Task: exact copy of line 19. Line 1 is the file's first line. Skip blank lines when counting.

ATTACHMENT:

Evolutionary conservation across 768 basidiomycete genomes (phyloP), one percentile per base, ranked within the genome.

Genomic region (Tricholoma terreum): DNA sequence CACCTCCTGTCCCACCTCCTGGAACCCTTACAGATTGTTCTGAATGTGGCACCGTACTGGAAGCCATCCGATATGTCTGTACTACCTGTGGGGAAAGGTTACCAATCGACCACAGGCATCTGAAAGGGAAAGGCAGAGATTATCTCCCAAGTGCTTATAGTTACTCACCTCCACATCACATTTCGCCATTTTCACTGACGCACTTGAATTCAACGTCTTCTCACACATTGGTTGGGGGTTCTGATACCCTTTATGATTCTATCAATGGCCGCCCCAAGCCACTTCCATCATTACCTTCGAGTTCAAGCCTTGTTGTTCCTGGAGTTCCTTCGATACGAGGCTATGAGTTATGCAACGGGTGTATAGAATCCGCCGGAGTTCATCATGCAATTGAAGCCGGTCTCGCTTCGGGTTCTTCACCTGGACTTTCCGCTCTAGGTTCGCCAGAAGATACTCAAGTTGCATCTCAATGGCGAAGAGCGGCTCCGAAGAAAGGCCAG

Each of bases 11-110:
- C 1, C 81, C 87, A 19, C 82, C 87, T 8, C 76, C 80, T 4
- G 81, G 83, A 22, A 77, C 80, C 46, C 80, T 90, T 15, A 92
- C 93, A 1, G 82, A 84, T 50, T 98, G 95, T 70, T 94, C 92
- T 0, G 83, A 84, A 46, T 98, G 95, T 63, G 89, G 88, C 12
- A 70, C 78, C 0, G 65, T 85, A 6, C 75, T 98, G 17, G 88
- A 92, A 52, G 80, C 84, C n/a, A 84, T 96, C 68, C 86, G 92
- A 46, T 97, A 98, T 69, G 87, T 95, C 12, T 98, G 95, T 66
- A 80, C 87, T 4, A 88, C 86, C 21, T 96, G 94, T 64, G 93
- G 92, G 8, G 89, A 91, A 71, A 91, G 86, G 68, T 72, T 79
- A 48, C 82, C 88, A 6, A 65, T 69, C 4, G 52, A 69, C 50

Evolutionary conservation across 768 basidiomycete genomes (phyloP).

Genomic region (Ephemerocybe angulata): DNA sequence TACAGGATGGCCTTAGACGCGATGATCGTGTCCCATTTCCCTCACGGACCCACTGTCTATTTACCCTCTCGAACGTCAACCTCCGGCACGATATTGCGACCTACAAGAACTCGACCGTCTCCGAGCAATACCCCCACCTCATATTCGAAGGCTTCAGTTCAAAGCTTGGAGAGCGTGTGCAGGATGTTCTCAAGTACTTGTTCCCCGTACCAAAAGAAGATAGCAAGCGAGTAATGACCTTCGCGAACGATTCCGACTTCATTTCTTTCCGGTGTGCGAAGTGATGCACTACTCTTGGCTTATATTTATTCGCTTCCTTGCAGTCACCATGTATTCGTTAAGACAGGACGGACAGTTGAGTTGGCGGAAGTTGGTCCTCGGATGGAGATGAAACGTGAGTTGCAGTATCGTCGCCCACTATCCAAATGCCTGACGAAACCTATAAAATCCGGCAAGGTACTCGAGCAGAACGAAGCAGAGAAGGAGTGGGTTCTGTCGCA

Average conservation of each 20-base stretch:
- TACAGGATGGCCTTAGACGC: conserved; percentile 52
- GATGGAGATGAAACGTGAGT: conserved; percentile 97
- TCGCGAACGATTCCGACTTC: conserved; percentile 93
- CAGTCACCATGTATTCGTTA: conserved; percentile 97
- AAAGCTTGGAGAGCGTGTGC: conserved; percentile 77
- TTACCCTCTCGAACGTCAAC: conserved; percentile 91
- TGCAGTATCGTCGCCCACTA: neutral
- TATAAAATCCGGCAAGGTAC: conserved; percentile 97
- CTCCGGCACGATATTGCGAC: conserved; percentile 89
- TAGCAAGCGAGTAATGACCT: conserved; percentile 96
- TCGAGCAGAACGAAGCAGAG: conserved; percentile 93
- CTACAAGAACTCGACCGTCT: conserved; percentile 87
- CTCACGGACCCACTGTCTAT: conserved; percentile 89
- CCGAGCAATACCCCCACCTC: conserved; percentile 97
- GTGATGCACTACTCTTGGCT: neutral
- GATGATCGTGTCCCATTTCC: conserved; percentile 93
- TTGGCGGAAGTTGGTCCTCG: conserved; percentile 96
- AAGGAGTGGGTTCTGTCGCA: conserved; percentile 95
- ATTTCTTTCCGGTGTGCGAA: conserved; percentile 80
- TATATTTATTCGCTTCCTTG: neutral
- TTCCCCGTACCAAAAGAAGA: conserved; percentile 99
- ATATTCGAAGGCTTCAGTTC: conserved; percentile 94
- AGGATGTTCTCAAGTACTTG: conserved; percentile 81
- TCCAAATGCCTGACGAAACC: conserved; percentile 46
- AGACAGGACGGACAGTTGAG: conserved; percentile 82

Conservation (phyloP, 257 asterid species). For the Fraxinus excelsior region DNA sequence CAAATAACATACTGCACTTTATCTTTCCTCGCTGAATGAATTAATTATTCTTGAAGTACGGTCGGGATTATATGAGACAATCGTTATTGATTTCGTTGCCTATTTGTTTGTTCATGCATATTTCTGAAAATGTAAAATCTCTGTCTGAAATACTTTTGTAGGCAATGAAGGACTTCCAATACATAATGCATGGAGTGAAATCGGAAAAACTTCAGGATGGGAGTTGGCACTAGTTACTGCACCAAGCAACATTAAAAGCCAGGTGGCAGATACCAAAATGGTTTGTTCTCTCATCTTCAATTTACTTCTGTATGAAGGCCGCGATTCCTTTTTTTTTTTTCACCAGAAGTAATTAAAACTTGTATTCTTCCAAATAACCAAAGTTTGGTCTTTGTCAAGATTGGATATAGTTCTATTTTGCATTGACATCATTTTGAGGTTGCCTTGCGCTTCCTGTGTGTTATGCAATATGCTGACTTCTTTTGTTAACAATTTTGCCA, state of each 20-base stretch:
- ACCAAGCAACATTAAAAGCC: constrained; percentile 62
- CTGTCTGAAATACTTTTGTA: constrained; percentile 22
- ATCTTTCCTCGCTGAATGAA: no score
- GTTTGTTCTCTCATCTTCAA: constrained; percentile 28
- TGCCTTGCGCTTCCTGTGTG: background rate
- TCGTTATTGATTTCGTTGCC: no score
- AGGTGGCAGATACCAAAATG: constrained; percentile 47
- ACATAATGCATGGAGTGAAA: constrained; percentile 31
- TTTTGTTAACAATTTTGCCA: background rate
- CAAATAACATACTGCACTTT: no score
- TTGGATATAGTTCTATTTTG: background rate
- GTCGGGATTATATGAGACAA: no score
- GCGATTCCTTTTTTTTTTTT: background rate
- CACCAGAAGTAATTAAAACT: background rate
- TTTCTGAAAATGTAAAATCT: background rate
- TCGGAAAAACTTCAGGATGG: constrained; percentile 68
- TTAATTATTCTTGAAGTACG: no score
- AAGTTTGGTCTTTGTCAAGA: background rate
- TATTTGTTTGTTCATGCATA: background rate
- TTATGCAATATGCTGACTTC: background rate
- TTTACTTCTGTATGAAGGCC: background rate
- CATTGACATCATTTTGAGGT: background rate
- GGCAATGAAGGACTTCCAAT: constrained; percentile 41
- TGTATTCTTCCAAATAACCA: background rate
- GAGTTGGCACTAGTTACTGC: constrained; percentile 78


- TCGCGAACGATTCCGACTTC: conserved; percentile 93